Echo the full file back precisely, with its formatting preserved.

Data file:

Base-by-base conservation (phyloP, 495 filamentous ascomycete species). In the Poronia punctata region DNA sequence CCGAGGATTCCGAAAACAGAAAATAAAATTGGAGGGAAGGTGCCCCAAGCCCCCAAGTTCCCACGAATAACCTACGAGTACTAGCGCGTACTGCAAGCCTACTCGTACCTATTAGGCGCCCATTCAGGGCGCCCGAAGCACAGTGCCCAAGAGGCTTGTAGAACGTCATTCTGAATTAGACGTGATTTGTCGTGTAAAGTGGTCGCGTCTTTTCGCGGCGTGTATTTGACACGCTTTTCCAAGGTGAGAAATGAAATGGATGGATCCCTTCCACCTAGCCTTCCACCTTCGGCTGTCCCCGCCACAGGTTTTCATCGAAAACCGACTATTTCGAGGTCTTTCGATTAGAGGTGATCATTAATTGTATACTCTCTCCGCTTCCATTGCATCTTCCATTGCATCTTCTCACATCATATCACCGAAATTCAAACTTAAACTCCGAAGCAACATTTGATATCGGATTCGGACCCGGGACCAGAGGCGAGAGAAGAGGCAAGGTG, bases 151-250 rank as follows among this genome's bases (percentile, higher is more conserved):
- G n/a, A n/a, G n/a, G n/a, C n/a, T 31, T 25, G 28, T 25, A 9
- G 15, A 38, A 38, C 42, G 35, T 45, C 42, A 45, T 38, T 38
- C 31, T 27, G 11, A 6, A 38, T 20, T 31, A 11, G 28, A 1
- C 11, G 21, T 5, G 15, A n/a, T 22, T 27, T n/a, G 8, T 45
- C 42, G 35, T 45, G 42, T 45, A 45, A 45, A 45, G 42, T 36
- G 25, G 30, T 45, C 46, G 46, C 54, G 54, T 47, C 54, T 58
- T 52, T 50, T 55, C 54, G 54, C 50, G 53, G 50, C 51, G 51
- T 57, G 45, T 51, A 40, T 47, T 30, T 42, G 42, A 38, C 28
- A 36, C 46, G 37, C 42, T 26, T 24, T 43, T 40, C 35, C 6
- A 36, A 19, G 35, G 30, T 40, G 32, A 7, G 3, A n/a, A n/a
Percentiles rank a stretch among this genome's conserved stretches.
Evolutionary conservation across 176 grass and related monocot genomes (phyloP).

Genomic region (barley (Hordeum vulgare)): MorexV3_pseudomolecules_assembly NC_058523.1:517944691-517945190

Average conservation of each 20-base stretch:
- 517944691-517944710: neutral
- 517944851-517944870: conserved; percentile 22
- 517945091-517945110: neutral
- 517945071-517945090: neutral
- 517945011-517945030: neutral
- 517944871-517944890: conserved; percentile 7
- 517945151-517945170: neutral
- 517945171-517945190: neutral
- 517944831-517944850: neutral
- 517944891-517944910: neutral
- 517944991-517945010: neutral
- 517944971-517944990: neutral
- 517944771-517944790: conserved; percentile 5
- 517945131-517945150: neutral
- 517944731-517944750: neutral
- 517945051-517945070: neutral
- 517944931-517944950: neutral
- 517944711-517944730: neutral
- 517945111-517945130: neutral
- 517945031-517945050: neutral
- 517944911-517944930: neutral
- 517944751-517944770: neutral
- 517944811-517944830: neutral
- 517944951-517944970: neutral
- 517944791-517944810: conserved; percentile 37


Base-by-base conservation (phyloP, 495 filamentous ascomycete species). In the Poronia punctata region DNA sequence CCGAGGATTCCGAAAACAGAAAATAAAATTGGAGGGAAGGTGCCCCAAGCCCCCAAGTTCCCACGAATAACCTACGAGTACTAGCGCGTACTGCAAGCCTACTCGTACCTATTAGGCGCCCATTCAGGGCGCCCGAAGCACAGTGCCCAAGAGGCTTGTAGAACGTCATTCTGAATTAGACGTGATTTGTCGTGTAAAGTGGTCGCGTCTTTTCGCGGCGTGTATTTGACACGCTTTTCCAAGGTGAGAAATGAAATGGATGGATCCCTTCCACCTAGCCTTCCACCTTCGGCTGTCCCCGCCACAGGTTTTCATCGAAAACCGACTATTTCGAGGTCTTTCGATTAGAGGTGATCATTAATTGTATACTCTCTCCGCTTCCATTGCATCTTCCATTGCATCTTCTCACATCATATCACCGAAATTCAAACTTAAACTCCGAAGCAACATTTGATATCGGATTCGGACCCGGGACCAGAGGCGAGAGAAGAGGCAAGGTG, bases 151-250 rank as follows among this genome's bases (percentile, higher is more conserved):
- G n/a, A n/a, G n/a, G n/a, C n/a, T 31, T 25, G 28, T 25, A 9
- G 15, A 38, A 38, C 42, G 35, T 45, C 42, A 45, T 38, T 38
- C 31, T 27, G 11, A 6, A 38, T 20, T 31, A 11, G 28, A 1
- C 11, G 21, T 5, G 15, A n/a, T 22, T 27, T n/a, G 8, T 45
- C 42, G 35, T 45, G 42, T 45, A 45, A 45, A 45, G 42, T 36
- G 25, G 30, T 45, C 46, G 46, C 54, G 54, T 47, C 54, T 58
- T 52, T 50, T 55, C 54, G 54, C 50, G 53, G 50, C 51, G 51
- T 57, G 45, T 51, A 40, T 47, T 30, T 42, G 42, A 38, C 28
- A 36, C 46, G 37, C 42, T 26, T 24, T 43, T 40, C 35, C 6
- A 36, A 19, G 35, G 30, T 40, G 32, A 7, G 3, A n/a, A n/a
Percentiles rank a stretch among this genome's conserved stretches.
Evolutionary conservation across 176 grass and related monocot genomes (phyloP).

Genomic region (barley (Hordeum vulgare)): MorexV3_pseudomolecules_assembly NC_058523.1:517944691-517945190

Average conservation of each 20-base stretch:
- 517944691-517944710: neutral
- 517944851-517944870: conserved; percentile 22
- 517945091-517945110: neutral
- 517945071-517945090: neutral
- 517945011-517945030: neutral
- 517944871-517944890: conserved; percentile 7
- 517945151-517945170: neutral
- 517945171-517945190: neutral
- 517944831-517944850: neutral
- 517944891-517944910: neutral
- 517944991-517945010: neutral
- 517944971-517944990: neutral
- 517944771-517944790: conserved; percentile 5
- 517945131-517945150: neutral
- 517944731-517944750: neutral
- 517945051-517945070: neutral
- 517944931-517944950: neutral
- 517944711-517944730: neutral
- 517945111-517945130: neutral
- 517945031-517945050: neutral
- 517944911-517944930: neutral
- 517944751-517944770: neutral
- 517944811-517944830: neutral
- 517944951-517944970: neutral
- 517944791-517944810: conserved; percentile 37